Rebel leader Joseph Kony hand-picked the young girls he and his coterie of trusted soldiers called their “wives”.
Polline was a 14-year-old schoolgirl who dreamed of becoming a reporter when two young men approached her in her village one Friday morning as she hung out her washing in 2002. Her mother was not at home when they questioned her about being married, but her instincts told her to lie so she told them her husband was at the market. She looked young, they didn’t buy her story, and instead brought out the guns concealed under their shirts, beat her, then marched her into the bush to join a large group of rebels and other abducted children.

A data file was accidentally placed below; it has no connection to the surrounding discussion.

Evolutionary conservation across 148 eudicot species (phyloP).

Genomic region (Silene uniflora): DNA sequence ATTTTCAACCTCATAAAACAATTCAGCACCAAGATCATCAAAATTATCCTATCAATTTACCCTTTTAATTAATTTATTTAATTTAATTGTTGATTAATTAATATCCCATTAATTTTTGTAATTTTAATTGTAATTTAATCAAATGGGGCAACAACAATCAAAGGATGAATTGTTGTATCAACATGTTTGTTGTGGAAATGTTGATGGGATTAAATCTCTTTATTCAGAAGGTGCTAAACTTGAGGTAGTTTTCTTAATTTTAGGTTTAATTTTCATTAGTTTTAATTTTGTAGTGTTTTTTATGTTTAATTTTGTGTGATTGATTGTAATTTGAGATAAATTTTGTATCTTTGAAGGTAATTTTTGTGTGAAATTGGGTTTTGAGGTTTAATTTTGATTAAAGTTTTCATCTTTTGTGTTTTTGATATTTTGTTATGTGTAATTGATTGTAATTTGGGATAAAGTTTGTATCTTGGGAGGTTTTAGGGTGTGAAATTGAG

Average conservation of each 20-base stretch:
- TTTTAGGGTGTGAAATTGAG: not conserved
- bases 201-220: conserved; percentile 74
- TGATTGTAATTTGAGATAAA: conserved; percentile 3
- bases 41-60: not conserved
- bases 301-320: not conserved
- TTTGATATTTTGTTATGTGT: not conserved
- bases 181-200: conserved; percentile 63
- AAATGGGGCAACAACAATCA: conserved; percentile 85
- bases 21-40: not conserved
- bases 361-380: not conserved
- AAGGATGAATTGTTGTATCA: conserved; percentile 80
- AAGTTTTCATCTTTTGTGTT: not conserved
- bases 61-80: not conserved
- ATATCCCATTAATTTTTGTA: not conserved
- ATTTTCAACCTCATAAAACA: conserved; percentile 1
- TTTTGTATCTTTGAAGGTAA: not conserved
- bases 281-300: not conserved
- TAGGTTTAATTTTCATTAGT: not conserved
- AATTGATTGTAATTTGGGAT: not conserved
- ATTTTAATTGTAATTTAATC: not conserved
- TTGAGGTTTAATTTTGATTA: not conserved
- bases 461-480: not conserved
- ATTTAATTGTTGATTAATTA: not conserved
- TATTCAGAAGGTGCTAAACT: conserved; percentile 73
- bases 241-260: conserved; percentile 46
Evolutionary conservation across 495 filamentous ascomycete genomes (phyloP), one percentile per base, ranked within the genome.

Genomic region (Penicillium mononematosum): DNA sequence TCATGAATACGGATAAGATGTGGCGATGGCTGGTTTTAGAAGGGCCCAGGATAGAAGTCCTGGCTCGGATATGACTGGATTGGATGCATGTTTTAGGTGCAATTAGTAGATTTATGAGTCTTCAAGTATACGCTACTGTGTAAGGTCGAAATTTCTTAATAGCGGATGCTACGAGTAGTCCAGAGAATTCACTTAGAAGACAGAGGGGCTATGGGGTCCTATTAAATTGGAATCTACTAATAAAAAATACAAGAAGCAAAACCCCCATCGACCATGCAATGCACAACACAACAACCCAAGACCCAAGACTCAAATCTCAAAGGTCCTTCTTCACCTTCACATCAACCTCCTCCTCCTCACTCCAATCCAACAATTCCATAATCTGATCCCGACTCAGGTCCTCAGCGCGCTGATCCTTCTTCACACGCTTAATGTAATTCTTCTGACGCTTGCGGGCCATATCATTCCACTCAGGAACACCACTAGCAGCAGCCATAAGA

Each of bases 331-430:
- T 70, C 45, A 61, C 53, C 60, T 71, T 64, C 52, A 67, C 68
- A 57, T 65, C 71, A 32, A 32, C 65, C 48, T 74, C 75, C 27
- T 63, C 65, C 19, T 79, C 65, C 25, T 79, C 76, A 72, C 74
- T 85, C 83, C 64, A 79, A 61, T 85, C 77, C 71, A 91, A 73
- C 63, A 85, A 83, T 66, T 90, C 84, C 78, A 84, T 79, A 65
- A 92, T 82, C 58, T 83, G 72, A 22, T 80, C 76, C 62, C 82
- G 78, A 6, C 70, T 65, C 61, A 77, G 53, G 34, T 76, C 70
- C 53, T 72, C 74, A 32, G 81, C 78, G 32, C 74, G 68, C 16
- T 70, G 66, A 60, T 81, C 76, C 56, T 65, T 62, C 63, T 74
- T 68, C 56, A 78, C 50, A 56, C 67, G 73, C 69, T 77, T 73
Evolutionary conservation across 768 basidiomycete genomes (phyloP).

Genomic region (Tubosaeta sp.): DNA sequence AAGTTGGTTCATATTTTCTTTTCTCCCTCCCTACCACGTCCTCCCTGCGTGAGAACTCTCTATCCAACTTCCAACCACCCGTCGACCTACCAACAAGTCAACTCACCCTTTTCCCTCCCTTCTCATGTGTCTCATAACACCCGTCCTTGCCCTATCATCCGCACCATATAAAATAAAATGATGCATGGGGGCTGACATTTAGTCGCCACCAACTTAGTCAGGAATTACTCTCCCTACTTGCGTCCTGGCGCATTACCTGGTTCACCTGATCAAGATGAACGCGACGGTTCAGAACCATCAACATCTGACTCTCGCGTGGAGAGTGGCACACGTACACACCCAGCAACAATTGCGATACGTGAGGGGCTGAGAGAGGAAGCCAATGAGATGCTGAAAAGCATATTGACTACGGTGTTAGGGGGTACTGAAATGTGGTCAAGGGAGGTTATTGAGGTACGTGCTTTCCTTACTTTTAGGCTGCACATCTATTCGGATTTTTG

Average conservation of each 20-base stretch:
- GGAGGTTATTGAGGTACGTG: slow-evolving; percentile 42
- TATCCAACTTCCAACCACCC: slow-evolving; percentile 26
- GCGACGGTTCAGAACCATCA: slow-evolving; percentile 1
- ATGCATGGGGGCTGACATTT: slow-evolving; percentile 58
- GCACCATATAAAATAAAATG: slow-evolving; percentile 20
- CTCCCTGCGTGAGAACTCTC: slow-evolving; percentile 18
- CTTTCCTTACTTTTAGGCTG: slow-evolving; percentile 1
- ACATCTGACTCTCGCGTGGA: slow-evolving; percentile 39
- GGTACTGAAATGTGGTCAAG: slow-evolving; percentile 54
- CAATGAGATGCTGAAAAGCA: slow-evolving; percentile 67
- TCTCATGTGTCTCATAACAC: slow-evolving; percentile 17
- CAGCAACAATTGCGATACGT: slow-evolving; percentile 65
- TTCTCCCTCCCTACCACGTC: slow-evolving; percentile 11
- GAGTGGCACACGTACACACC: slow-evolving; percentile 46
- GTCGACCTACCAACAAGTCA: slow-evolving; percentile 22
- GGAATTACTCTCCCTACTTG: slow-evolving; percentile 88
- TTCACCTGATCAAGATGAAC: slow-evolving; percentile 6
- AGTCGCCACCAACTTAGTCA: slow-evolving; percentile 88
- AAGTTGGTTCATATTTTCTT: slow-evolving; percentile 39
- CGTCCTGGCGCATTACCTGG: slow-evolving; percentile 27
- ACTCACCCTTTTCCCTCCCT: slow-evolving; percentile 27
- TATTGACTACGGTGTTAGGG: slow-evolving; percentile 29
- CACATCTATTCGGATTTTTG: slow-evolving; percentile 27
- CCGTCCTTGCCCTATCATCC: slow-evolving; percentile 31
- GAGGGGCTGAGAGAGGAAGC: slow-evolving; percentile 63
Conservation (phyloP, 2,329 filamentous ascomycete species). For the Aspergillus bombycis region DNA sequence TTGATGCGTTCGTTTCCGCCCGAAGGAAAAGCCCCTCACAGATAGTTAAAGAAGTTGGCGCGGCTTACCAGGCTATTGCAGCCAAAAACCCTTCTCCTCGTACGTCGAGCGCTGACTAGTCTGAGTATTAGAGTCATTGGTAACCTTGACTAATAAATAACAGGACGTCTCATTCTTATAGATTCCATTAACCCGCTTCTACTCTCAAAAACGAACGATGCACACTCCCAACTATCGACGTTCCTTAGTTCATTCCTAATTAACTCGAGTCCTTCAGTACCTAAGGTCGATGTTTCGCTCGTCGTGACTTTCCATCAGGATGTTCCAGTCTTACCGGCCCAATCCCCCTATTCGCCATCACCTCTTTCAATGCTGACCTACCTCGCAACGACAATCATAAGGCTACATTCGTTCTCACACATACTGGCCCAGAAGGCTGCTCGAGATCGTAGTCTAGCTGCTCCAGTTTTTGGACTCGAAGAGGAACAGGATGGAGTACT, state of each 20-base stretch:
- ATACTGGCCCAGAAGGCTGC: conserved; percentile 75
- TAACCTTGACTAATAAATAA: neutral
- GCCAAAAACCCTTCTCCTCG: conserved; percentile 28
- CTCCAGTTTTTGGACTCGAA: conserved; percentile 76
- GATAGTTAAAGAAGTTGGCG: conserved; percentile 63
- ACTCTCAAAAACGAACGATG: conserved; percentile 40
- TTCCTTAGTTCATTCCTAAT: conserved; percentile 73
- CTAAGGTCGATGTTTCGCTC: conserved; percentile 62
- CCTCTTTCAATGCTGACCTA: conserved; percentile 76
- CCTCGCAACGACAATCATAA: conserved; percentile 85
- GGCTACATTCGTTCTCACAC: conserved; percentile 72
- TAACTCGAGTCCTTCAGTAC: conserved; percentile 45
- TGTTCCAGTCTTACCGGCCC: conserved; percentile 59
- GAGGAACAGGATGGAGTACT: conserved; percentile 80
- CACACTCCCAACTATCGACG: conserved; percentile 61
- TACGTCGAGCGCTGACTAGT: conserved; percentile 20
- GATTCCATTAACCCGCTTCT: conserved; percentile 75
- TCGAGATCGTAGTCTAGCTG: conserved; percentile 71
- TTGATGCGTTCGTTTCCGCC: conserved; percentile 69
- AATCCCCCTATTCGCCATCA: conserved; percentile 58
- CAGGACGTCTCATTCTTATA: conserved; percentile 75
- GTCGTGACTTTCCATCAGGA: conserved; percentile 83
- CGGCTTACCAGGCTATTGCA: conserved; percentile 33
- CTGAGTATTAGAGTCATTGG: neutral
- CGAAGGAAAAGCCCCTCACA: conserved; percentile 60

“Most girls are given to men to serve as housewives, cooking and cleaning, and most are not allowed to fight. Their work is to carry heavy luggage” says Polline.
Polline was a hard worker, focused and clever. These qualities brought her to the attention of Joseph Kony and his commanders and would later save her life, but not before surviving seven long years of war. “The worst part was when were in Soroti (north-eastern Uganda) and many people were killed. My best friend was shot in front of me and it was so painful. The hardest thing was seeing innocent people killed for no reason. If you fail to walk long distances you are killed for no reason.”
For four years her life was a series of long treks through the bush, fighting government forces, enduring attacks, abducting more children and being subjected to sexual violence on a daily basis. “We were always moving, from six in the morning to six at night, mothers with children on their backs, carrying heavy luggage, just like the slave trade.”